*Tasmania’s Abels are named after Abel Tasman, the Dutch explorer. The mountains need to be higher than 1,100 m above sea level and be separated from other mountains by a drop of at least 150 m on all sides. The West Range contains nine “Abels”; two of these, Mount Tyndall and Mount Geikie, are in the Tyndall Range.

Photograph above: Storm clouds reflected in Lake Huntley.

Deciduous Beech, Tyndall Range.
Conglomerate erratics.
Alpine plant community, Tyndall Range.
Conglomerate boulders above Glacier Valley.
Wind sculpted Tea Tree.
Looking southeast to Mount Sedgwick and the Frenchmans Cap massif from the Tyndall Range.
Glacial pavements and wind pruned Deciduous Beech.
Stunted King William Pines above Lake Huntley.
Glacier scoured conglomerate pavements.
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Mark Darragh is a Melbourne based photographer who specialises in photographs of Tasmania using large format film and digital cameras.

There are 4 comments for this article
  1. Murray White at 7:04 am

    Some superb images Mark. It is a pleasure to view these type of landscapes (that I will likely never get to visit) in such an authentic colour palette. I especially like the King Billy pines above Lake Huntley – your capture brings quite a primordial feel to the setting.

    • Mark Darragh at 8:42 pm

      Thank you, Murray. I hope these photographs do give a sense of place, the Tyndall Range really is an extraordinary area, and it’s become a very special place for me. The exposure to weather means that the species that would grow as trees or large shrubs elsewhere are quite stunted , at times it feels like a landscape in miniature.

  2. Gary Sauer-Thompson at 2:18 am

    Hi Mark,
    Stunning photos! The West Coast Range should be included in Tasmania’s National Park System.

    The ‘Stunted King William Pines above Lake Huntley” photo is superb with its soft light on the sculptured rocks.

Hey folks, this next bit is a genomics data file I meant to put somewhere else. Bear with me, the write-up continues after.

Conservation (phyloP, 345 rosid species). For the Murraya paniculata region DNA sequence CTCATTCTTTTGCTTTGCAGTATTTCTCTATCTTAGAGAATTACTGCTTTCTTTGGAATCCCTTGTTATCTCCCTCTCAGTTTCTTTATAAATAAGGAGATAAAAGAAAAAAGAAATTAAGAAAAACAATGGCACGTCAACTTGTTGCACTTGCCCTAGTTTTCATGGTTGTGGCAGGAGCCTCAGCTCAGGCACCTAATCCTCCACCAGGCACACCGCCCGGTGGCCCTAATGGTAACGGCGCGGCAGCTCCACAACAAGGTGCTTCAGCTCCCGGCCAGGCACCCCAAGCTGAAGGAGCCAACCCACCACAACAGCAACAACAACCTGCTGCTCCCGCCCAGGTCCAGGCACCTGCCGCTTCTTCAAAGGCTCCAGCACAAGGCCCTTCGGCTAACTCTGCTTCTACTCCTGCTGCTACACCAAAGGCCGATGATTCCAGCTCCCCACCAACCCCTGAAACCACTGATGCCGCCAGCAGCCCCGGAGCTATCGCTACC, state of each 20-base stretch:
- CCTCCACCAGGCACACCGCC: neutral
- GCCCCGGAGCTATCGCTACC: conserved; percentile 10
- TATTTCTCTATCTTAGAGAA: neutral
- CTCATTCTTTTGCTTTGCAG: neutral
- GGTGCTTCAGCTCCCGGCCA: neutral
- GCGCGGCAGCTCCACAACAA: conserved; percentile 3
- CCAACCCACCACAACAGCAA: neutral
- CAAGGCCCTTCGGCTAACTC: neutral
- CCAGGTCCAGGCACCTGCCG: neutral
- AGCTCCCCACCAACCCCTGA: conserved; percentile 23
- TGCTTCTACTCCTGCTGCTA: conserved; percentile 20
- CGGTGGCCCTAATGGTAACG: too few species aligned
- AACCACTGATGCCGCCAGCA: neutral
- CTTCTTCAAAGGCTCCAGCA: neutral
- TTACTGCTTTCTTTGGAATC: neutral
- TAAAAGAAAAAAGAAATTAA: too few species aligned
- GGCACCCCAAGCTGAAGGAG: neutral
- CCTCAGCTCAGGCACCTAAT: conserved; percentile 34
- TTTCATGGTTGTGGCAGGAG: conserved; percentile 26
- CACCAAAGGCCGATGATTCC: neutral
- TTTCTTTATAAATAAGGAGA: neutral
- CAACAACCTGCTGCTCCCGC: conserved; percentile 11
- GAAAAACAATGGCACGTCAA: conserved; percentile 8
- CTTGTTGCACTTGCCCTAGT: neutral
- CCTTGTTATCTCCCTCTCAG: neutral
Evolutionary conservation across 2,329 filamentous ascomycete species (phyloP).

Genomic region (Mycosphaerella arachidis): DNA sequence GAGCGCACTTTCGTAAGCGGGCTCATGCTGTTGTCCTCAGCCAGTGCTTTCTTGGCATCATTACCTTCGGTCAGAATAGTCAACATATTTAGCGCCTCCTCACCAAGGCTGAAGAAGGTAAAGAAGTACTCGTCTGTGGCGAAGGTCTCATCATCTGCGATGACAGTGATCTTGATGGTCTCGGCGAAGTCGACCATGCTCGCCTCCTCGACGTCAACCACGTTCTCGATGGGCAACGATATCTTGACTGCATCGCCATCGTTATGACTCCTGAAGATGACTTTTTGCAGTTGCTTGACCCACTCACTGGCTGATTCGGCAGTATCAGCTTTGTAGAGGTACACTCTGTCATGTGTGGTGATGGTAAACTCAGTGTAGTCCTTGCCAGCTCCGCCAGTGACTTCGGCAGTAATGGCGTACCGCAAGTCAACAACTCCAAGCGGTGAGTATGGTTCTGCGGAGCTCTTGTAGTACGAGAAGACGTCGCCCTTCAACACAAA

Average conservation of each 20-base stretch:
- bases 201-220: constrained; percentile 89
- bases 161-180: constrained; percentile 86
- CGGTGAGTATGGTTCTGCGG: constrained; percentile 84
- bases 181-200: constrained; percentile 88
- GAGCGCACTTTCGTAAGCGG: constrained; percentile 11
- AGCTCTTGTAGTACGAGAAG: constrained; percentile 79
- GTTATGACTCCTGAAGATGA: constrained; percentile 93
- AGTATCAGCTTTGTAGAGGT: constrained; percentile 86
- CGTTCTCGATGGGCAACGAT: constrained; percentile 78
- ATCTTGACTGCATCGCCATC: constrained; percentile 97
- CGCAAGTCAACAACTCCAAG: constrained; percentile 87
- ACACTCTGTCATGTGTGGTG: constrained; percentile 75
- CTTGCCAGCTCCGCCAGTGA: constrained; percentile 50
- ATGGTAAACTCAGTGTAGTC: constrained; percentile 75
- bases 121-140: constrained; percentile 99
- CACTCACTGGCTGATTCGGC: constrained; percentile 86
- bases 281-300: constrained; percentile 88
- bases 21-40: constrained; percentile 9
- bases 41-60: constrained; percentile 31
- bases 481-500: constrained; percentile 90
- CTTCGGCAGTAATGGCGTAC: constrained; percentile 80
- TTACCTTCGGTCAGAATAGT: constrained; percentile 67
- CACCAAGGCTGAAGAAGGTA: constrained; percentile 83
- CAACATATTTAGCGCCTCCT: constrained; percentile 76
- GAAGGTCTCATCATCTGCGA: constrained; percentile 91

I see that the track route for the proposed multi-day iconic walk in the Tyndall Range, which roughly runs between the towns of Queenstown (mining town) and Tullah (hydro town), has been confirmed. The concept plans for the two hut sites have been signed off.

    It would be expensive to construct, there is spectacular scenery, geological history, and a diversity of landscapes, and from my experience in that area it would be cold, wet, cloudy, windy for much of the year. The weather conditions would be pretty rough in winter and walking the track would realistically be only feasible in late spring to autumn. That weather will reduce the appeal of camping and increase the demand for the high end private huts. It seems to be modelled on the hut-based multi-day Three Capes Track-style development.

    Has the track proposal been released for public comment yet?

    • Mark Darragh at 5:15 am

      Thank you, Gary.

      According to the Tasmanian PWS website “The first stage of the Reserve Activity Assessment (RAA) process has commenced. It is expected the final RAA will be released for public comment after easter 2024. Following the finalisation of the RAA a Development Application will be lodged with the West Coast Council.” So far I’ve not seen any opportunity for public comment on the next stage of the proposal.

      Your certainly right about the weather, the stunted and wind-pruned vegetation found throughout the West Coast Range, including the Tyndall Range, is evidence of how severe conditions are for much of the year. Part of the rational behind the “Iconic Walks” is to promote these areas to those who are not regular bush walkers, something that could potentially put them in a serious situation without the experience and possibly equipment to deal with it.